Attendees discussed the importance of:

  • Call anytime service
  • The affordability and availability of service and parts
  • Dealer efficiency and communication
  • The quality of cut
  • Being a partner in their operations



The first day of Southwest Leadership Summit concluded with a tour of Petco Park by Luke Yoder, the Padres’ head groundskeeper. The tour was followed by great seats at the baseball game.


The Summit ended the next morning with a round of golf at The Grand Golf Club, a 7,160-yard, par-72 course designed by Tom Fazio.


The next John Deere Leadership Summit in the series is being planned. Stay tuned.

Inside the Technician's Association

Educating Golf Course Equipment Managers


The International Golf Course Equipment Managers Association (IGCEMA) has come a long way since being founded in 2006. It’s looking for ways to expand its reach and fulfill its mission to better educate technicians.


The association recently approved a certificate program that covers the competencies used by people employed in the golf course equipment manager, equipment technician and related services industries, says Stephen Tucker, CEO of IGCEMA. It covers cutting units, drivelines, electrical systems, hydraulic systems, internal combustion engines and sprayers.


We saw a huge need to develop these core competencies,” said Tucker. “Technicians are being hired to manage millions of dollars worth of equipment. Right now, superintendents may not know exactly what knowledge equipment managers have. The certificate program can be used to qualify technicians for positions and allow them to show employers the knowledge they have.”


In addition to the certificate program, the IGCEMA board is also planning to offer in-person training to equipment managers and technicians over the winter months.


“That’s something our association is looking at putting together by the end of this year,” Tucker says. “We know where it’ll be and have the classrooms and labs all set, now it’s just a matter of timing and funding.”


Part of that funding will come from a new product the association released at the Golf Industry Show. The association developed a height of cut gauge that can’t be flexed or otherwise manipulated, so it provides consistent measurements no matter who is using it.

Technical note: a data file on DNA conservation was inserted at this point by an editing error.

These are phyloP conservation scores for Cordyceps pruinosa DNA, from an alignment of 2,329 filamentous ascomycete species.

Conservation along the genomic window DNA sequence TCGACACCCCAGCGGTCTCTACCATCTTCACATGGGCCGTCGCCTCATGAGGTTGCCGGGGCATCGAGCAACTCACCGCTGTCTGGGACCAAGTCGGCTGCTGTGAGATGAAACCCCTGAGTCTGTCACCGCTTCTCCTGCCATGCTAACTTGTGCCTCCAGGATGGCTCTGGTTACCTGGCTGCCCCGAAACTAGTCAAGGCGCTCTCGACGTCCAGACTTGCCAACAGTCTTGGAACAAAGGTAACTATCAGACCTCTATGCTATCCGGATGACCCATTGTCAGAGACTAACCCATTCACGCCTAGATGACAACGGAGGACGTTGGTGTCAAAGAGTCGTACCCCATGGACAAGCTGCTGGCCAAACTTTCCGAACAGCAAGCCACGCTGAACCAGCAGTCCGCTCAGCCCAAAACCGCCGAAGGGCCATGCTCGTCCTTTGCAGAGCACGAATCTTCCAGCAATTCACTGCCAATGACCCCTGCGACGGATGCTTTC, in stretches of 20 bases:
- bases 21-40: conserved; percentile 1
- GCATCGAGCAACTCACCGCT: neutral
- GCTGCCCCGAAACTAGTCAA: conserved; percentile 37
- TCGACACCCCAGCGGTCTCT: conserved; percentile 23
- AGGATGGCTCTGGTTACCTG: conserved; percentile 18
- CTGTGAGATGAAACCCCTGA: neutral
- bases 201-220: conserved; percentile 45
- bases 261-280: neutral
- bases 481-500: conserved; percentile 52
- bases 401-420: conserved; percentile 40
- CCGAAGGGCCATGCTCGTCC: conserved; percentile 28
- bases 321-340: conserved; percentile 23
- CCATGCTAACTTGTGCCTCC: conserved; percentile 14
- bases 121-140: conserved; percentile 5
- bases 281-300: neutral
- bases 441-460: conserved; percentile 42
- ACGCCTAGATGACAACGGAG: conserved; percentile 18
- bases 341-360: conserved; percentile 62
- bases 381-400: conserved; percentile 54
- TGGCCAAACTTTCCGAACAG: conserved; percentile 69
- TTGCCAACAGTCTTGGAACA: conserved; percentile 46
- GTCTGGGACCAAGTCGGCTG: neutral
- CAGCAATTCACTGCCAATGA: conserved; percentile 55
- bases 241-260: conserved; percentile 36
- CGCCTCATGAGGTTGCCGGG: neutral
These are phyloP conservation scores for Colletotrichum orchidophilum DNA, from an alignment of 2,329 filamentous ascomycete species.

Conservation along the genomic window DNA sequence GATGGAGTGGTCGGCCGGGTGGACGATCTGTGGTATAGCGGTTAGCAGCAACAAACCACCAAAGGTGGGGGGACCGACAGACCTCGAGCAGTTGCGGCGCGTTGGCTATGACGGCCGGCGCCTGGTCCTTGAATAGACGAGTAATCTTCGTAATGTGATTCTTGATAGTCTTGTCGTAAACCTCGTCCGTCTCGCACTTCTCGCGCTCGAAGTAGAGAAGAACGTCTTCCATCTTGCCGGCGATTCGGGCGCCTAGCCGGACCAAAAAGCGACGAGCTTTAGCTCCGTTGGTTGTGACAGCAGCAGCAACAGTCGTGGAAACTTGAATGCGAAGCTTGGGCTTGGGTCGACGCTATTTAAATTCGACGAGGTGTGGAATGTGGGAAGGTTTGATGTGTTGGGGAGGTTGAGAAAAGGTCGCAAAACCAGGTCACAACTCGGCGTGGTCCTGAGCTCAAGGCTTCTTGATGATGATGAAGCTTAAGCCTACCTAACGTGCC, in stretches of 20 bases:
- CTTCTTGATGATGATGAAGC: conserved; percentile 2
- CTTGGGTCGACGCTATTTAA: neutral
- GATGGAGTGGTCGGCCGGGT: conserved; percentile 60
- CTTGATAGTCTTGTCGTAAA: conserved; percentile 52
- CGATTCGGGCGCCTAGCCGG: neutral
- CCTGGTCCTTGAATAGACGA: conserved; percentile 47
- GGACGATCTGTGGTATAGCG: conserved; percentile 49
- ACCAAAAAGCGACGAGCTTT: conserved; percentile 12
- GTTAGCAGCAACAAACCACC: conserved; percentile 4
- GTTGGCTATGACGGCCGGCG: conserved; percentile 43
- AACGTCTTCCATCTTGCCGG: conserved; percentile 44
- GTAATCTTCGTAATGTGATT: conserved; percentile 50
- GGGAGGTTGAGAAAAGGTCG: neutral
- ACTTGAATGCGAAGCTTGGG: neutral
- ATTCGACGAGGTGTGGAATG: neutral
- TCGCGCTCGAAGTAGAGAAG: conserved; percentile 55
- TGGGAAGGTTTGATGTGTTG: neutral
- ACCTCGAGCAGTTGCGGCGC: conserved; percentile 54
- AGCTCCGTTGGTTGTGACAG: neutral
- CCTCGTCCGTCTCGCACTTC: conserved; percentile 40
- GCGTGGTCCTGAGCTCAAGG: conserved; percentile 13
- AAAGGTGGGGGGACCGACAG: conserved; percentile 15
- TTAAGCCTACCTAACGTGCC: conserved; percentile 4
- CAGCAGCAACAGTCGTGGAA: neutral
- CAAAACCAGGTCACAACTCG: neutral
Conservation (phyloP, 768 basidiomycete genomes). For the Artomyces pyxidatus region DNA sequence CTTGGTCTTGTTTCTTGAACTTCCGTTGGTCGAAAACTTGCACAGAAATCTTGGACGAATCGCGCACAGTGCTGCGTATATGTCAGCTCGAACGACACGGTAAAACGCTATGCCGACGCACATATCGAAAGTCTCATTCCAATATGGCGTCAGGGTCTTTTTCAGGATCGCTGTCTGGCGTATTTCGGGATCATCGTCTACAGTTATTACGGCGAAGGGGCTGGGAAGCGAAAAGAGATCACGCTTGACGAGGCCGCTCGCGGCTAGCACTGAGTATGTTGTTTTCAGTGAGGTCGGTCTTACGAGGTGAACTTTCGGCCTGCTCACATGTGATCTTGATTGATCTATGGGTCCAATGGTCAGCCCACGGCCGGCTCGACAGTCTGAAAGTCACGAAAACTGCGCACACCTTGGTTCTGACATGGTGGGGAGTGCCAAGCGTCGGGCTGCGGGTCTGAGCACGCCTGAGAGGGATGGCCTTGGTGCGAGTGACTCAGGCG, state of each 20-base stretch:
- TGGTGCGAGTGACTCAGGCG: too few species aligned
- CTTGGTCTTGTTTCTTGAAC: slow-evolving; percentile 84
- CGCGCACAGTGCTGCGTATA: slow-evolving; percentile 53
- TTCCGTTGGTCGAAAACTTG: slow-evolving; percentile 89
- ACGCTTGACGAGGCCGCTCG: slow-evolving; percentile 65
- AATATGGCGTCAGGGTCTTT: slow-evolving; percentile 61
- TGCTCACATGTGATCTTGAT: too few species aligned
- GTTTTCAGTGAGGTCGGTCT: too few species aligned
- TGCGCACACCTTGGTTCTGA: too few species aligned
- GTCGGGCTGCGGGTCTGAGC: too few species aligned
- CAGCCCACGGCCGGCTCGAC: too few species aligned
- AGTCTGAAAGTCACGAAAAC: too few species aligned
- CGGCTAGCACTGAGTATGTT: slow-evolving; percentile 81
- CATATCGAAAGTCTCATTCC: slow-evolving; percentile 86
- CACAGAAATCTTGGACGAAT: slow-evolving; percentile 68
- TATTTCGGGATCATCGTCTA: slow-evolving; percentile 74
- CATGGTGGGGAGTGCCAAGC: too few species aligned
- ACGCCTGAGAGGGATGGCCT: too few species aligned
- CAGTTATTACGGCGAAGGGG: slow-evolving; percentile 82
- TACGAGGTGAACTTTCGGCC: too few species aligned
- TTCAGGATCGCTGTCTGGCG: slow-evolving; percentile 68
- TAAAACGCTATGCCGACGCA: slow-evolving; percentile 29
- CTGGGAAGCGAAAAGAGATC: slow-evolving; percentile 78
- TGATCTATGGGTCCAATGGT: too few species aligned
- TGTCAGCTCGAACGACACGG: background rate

“It’s being sold to members and non-members via the Pro Shop on igcema.org,” Tucker says. “We are using it as a membership tool. By coming to the site and buying the tool, equipment managers learn about us as well.”


Tucker says initial sales are strong, with some of the top clubs in the country using the height of cut gauge, including Pine Valley Golf Club, PGA National Resort & Spa, Four Seasons Dallas (where Tucker is equipment manager), and many more.


At the Tipping Point


The association, which is run by an all-volunteer, global staff, is at a crossroads.


“We’ve grown enough that it’s time to start hiring staff to push our association forward,” Tucker says. “We’re trying to find ways to fund that. The big push for us has always been to help educate technicians. The focus now for us is building relationships and figuring out innovative ways to do what we want to do. We feel that education programs will be a large part of it.”


Some of that relationship building includes working with the Golf Course Superintendents Association of America (GCSAA) and local chapters to see how the organizations can help each other.


“We’re looking to see if it makes sense to introduce a new classification into existing superintendent chapters,” Tucker says. “We think that it would bring more value to superintendent associations to have equipment managers included.”


The IGCEMA is also broadening its footprint globally.


“We just became a supporting partner in the Asian Golf Industry Federation,” Tucker says. “We’re looking at ways to expand our reach outside the U.S.”


The innovative ways the IGCEMA continues to grow stems from a primary trait of many equipment managers: resourcefulness.


“It’s what we do,” Tucker says. “Equipment managers look at how equipment is designed and then have to figure out how to make it do exactly what we want it to. If we want to continue growing and keep technicians engaged, we need to come up with innovative ways to accomplish our goals.”